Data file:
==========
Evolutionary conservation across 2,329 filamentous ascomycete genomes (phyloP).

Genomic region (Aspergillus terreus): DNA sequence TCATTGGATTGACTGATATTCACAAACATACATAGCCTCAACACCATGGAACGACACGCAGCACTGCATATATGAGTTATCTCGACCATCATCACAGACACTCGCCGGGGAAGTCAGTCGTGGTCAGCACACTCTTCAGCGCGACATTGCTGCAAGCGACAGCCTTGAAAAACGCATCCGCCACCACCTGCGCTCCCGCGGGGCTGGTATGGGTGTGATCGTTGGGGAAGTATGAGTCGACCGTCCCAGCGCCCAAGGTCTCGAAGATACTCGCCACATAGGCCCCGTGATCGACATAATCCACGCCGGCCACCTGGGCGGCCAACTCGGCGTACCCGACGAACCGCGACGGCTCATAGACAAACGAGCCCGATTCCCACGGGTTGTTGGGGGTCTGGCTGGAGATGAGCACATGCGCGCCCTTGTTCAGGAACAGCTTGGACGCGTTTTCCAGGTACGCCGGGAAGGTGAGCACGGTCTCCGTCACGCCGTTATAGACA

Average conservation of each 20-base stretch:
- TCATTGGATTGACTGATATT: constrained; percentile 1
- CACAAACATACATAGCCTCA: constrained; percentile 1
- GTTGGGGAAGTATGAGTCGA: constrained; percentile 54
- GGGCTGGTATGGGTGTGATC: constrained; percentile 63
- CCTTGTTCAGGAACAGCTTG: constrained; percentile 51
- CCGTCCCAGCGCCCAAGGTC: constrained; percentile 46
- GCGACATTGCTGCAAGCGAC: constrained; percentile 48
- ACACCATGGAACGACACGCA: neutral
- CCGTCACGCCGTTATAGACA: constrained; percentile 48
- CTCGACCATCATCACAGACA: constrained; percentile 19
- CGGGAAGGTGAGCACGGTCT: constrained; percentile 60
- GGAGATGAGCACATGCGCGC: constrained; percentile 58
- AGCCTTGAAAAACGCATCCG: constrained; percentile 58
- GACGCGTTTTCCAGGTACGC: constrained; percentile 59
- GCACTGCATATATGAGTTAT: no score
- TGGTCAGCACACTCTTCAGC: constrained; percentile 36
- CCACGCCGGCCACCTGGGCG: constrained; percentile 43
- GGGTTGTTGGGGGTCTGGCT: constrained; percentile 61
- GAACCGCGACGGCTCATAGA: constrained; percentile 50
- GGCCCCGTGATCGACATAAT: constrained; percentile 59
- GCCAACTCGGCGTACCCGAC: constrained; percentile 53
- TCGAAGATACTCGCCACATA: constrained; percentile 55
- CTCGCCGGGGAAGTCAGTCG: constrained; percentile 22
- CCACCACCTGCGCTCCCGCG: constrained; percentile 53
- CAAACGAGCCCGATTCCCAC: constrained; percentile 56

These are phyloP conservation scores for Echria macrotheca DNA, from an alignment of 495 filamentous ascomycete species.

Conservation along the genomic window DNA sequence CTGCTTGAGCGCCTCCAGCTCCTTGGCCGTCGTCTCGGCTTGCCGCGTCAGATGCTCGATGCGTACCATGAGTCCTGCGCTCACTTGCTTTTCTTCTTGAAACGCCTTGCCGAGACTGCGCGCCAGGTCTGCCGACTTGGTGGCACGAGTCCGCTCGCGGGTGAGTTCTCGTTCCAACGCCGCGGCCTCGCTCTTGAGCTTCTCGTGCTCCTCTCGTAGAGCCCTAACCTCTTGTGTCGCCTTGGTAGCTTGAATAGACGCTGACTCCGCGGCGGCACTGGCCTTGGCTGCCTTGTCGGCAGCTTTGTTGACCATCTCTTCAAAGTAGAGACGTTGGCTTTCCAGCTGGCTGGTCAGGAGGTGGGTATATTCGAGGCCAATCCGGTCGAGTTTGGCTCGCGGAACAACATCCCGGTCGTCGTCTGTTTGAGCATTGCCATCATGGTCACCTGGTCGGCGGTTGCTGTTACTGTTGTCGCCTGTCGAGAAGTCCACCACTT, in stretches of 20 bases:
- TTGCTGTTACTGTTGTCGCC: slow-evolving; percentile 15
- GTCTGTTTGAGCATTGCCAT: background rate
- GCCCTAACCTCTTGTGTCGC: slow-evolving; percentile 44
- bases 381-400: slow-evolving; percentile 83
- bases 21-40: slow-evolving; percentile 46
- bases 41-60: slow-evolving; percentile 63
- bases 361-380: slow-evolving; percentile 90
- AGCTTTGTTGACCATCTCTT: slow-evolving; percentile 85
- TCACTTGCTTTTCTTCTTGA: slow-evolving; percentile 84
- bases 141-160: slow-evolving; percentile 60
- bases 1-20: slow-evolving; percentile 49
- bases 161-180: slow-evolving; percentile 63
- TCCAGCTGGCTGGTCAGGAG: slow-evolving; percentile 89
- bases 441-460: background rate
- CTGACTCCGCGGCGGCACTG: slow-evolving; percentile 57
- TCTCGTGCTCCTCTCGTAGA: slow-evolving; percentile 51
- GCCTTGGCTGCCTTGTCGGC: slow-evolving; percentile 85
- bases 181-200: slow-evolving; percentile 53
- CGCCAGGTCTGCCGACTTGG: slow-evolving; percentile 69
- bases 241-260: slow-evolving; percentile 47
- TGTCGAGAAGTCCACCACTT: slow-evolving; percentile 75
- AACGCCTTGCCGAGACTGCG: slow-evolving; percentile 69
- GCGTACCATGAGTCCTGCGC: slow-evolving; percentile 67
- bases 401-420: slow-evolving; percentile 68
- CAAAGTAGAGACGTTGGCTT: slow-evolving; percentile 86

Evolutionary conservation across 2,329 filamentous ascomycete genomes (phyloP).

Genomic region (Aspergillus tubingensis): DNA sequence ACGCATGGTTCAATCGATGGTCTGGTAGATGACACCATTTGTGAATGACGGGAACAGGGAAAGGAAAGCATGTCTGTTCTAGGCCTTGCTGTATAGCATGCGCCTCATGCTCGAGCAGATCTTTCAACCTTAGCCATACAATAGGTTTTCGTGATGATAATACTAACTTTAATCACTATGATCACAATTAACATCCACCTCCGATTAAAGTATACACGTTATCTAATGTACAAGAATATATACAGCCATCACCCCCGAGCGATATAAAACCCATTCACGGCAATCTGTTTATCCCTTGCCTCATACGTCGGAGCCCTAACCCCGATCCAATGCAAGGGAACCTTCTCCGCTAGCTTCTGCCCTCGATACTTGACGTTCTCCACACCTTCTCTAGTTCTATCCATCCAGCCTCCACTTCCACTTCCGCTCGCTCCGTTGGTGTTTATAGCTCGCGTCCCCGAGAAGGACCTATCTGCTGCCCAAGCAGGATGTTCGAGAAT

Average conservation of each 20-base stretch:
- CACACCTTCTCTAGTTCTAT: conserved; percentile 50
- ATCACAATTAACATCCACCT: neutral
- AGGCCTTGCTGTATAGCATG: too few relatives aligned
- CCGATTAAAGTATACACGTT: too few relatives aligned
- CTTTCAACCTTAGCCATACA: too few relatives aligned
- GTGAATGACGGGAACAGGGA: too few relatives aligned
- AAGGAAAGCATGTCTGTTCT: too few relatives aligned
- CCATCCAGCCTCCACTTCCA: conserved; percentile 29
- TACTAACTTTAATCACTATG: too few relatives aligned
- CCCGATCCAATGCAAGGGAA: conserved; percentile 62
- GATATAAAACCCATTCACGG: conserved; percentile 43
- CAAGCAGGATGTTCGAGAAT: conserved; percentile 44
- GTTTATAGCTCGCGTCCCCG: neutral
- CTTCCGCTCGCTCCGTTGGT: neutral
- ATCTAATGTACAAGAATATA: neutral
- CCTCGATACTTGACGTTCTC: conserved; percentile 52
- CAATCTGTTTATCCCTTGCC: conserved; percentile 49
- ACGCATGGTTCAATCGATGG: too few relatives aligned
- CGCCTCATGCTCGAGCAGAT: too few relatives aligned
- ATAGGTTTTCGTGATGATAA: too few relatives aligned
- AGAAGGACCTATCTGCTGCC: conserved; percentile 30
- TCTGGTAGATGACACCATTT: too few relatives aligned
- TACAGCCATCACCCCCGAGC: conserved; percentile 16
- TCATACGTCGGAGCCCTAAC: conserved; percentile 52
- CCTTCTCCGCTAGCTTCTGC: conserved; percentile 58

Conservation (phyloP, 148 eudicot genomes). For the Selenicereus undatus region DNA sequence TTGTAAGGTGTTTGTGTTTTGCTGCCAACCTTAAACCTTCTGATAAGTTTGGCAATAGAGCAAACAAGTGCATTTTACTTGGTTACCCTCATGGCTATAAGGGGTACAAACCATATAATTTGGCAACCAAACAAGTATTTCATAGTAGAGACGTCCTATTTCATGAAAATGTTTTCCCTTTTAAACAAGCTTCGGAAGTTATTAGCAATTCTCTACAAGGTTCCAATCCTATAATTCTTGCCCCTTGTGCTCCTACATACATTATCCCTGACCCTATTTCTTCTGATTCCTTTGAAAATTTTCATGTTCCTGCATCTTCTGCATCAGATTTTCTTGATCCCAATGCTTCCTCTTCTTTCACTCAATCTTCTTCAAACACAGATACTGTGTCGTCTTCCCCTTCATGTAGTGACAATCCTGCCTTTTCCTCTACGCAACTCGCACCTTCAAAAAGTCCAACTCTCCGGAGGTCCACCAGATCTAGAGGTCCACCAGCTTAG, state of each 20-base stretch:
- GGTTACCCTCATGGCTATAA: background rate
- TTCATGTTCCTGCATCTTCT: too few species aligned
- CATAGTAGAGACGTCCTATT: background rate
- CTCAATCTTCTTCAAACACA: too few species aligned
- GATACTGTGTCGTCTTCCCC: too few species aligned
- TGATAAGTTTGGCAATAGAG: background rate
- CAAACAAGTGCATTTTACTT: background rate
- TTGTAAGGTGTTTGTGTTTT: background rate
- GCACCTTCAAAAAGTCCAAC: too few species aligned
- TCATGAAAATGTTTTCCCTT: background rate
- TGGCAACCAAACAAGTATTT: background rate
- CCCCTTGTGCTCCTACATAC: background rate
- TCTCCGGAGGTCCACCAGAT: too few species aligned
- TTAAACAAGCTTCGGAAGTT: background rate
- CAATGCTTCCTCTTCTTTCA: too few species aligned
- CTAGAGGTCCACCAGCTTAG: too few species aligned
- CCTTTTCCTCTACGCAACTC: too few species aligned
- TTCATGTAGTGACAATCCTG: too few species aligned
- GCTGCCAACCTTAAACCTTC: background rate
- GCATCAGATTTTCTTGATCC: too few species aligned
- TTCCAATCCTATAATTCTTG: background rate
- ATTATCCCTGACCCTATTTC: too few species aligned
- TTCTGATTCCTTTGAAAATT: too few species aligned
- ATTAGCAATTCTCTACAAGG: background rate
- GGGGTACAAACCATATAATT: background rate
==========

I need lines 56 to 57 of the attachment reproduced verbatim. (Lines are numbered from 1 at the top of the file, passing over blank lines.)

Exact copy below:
Evolutionary conservation across 2,329 filamentous ascomycete genomes (phyloP).

Genomic region (Aspergillus tubingensis): DNA sequence ACGCATGGTTCAATCGATGGTCTGGTAGATGACACCATTTGTGAATGACGGGAACAGGGAAAGGAAAGCATGTCTGTTCTAGGCCTTGCTGTATAGCATGCGCCTCATGCTCGAGCAGATCTTTCAACCTTAGCCATACAATAGGTTTTCGTGATGATAATACTAACTTTAATCACTATGATCACAATTAACATCCACCTCCGATTAAAGTATACACGTTATCTAATGTACAAGAATATATACAGCCATCACCCCCGAGCGATATAAAACCCATTCACGGCAATCTGTTTATCCCTTGCCTCATACGTCGGAGCCCTAACCCCGATCCAATGCAAGGGAACCTTCTCCGCTAGCTTCTGCCCTCGATACTTGACGTTCTCCACACCTTCTCTAGTTCTATCCATCCAGCCTCCACTTCCACTTCCGCTCGCTCCGTTGGTGTTTATAGCTCGCGTCCCCGAGAAGGACCTATCTGCTGCCCAAGCAGGATGTTCGAGAAT